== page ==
SOOT IN THE FLUES

Elmer Ritzman

Elmer Ritzman, IMA founder (1888-1971)

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This is a very special issue of IMA for us, since we are beginning the 50th year of publication with this issue. From time to time, we are asked to recount the history of IMA, or to reprint the first issue, for the many folks who weren't on the mailing list in the summer of 1946. For the first time, we are happy to reprint the full 8 pages of the very first issue of the FARM ALBUM, beginning on page 17.

The Farm Album was the name that founder Elmer Ritzman used for his publication when he began his enterprise in 1946. Rev. Ritzman was a well known, indeed a beloved collector, as well as a preacher. When Elmer died on May 5, 1971, Anna Mae Branyan wrote about him:

To know what you want to do with your life is a wonderful thing Elmer had his convictions. He knew he wanted to be a preacher, he knew he loved people; and he knew he loved steam. And he did some thing about it! He became a preacher and administered to many people throughout his lifetime. He gathered innumerable friends throughout his ministry and from just being 'Elmer.'

Anna Mae Branyan began her first SOOT IN THE FLUES column in the March/April 1953 issue of IMA, after starting work for the magazine in September 1952. Here is how she described her selection of the name of her column, which we now carry on in her memory:

I chose the title for the column 'Soot in the Flues' for anything I'd try to say concerning the workings of this wonderful steam hobby would just be like cloggin' the flues with soot. However, if you're patient with me, I might get the hang of the vocabulary and educate my self in this field I do think I'll enjoy it.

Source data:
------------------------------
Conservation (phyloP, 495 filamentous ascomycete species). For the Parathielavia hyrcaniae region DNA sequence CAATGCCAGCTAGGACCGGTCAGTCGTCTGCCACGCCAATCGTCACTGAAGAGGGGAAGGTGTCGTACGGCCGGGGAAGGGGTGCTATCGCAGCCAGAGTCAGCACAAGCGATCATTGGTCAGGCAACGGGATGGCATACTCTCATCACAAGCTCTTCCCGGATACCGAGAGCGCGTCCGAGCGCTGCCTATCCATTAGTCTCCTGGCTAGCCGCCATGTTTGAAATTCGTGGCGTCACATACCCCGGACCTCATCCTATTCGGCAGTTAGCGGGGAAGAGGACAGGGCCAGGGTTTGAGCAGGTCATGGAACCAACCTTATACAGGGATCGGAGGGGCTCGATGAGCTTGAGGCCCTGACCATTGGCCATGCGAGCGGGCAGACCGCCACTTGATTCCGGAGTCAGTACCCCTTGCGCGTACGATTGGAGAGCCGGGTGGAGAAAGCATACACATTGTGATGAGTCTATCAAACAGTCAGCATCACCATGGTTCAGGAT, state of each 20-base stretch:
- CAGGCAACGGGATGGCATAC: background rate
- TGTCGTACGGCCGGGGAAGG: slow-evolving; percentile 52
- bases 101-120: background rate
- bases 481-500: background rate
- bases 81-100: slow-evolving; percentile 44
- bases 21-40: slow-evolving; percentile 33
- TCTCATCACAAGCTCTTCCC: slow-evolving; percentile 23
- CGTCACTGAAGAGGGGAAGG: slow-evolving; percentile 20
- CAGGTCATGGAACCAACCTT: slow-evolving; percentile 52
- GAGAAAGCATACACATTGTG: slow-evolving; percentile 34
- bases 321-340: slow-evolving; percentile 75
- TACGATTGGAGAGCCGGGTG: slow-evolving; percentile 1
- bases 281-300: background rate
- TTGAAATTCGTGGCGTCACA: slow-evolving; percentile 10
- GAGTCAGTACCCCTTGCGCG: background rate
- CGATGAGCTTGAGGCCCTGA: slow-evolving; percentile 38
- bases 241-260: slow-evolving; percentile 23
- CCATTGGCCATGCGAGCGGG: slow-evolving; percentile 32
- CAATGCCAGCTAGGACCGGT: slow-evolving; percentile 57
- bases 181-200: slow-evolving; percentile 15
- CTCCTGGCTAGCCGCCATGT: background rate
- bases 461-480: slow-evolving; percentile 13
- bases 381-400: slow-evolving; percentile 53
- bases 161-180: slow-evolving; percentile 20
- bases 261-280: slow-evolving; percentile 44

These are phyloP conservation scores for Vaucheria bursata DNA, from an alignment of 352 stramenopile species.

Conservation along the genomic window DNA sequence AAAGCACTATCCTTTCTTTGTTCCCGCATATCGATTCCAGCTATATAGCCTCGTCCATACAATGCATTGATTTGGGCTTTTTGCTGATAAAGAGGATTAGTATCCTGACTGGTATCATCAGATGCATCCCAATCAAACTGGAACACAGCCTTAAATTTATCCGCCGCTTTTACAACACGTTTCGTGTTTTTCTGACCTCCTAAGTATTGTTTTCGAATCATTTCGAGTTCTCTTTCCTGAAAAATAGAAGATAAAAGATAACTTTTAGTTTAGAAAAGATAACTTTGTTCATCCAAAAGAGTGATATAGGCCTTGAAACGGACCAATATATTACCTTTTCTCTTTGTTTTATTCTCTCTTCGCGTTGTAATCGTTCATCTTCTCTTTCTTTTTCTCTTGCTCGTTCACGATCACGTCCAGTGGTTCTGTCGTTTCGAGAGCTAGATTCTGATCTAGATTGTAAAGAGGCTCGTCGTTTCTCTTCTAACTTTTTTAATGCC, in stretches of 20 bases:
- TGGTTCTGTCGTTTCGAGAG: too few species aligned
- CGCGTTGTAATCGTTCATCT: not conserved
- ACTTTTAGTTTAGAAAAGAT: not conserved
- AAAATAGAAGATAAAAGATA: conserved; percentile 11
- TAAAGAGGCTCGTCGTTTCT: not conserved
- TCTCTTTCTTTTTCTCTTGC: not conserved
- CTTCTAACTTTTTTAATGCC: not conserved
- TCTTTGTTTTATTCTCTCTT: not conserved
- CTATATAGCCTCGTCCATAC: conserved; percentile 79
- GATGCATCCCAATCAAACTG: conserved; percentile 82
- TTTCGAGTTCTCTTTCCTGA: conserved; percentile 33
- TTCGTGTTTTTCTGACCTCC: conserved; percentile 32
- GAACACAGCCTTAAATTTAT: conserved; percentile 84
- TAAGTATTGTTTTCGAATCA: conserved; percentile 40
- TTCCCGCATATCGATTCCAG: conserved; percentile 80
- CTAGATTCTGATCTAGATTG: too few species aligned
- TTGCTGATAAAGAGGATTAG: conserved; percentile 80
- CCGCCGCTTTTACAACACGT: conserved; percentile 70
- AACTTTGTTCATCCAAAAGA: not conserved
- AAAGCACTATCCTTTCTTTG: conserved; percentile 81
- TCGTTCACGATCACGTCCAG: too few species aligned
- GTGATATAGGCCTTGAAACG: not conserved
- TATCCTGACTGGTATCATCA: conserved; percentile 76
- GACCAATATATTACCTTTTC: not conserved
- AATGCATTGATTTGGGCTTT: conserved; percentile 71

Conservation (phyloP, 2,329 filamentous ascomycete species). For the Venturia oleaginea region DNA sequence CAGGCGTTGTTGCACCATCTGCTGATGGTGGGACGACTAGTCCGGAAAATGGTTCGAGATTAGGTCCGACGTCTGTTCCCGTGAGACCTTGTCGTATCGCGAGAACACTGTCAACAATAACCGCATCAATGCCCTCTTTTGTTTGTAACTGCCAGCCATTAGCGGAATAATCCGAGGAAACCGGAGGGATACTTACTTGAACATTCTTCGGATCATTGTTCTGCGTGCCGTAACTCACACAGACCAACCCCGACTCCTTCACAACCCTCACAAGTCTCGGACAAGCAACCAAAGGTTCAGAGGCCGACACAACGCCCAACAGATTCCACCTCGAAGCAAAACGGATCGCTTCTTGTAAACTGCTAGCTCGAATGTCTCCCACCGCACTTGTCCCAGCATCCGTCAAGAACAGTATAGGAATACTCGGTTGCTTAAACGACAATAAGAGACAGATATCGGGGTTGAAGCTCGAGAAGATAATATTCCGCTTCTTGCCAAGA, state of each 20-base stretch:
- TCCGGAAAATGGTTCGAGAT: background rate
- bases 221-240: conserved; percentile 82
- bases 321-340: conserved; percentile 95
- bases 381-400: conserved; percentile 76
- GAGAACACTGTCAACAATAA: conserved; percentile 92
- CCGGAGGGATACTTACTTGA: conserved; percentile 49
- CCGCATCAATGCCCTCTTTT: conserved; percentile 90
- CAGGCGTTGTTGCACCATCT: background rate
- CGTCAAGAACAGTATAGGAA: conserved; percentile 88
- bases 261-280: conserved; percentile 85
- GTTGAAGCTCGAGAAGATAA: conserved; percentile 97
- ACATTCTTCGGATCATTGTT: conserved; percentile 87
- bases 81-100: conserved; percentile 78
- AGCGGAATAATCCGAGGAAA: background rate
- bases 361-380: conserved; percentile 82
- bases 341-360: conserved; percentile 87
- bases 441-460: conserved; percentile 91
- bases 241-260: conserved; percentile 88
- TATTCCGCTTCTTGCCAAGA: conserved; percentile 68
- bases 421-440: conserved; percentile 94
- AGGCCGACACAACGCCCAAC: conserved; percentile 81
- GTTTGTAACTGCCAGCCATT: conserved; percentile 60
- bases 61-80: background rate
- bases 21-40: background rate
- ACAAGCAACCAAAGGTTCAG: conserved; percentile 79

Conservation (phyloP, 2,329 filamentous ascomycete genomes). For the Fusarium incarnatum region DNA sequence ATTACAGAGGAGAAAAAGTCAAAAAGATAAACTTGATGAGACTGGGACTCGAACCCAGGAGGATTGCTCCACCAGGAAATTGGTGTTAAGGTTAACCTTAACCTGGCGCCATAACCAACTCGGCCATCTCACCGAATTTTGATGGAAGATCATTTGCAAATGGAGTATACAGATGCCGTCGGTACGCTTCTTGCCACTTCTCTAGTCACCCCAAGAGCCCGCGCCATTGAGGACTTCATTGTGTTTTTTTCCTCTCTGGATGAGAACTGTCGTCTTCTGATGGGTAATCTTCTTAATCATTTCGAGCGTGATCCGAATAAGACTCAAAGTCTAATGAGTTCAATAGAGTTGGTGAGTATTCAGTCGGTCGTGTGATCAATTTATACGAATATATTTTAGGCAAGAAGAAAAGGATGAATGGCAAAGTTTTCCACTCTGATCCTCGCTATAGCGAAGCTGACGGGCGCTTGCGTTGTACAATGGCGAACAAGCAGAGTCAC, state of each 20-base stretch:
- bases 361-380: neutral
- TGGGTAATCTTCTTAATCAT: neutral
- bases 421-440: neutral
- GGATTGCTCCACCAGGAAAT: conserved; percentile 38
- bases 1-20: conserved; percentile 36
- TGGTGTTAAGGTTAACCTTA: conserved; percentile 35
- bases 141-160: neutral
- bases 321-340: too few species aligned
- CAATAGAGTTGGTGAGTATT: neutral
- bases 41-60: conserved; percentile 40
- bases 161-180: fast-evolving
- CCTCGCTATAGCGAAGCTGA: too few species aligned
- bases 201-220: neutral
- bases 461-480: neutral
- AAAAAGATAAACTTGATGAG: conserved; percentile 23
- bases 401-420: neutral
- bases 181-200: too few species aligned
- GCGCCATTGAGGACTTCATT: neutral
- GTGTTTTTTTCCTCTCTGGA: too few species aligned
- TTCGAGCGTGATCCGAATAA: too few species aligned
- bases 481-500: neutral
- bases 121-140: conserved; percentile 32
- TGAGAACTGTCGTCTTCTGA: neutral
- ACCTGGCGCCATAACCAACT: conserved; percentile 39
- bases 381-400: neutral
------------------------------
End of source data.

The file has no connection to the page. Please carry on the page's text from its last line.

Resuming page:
And enjoy it, she did. Until her sudden death last summer, Anna Mae was a busy and cherished member of the IMA staff. Since 1973, Gerald Lestz has been publisher of IMA. Gerry was a longtime newspaper reporter and publisher of Baer's Agricultural Almanac, who purchased the magazine from Earlene Ritzman at the urging of some engine collecting friends. Gerry still comes into the office every day at age 81, but most of the chores of getting the magazine to print have been taken over by others in the office. Linda Sharron and Gail Knauer are now the two who keep up with the typesetting, laying out and editing of your articles. Happy Birthday, IMA!

Our first letter this month comes from: DAVID BEACH, 919 Chest nut Street, Roaring Springs, Pennsylvania 16673: 'I have wanted to write to the Soot column for over a year and now I only have regrets since I heard of Anna Mae's passing. But her spirit lives on as does one's romance with the era of steam that had passed us years ago.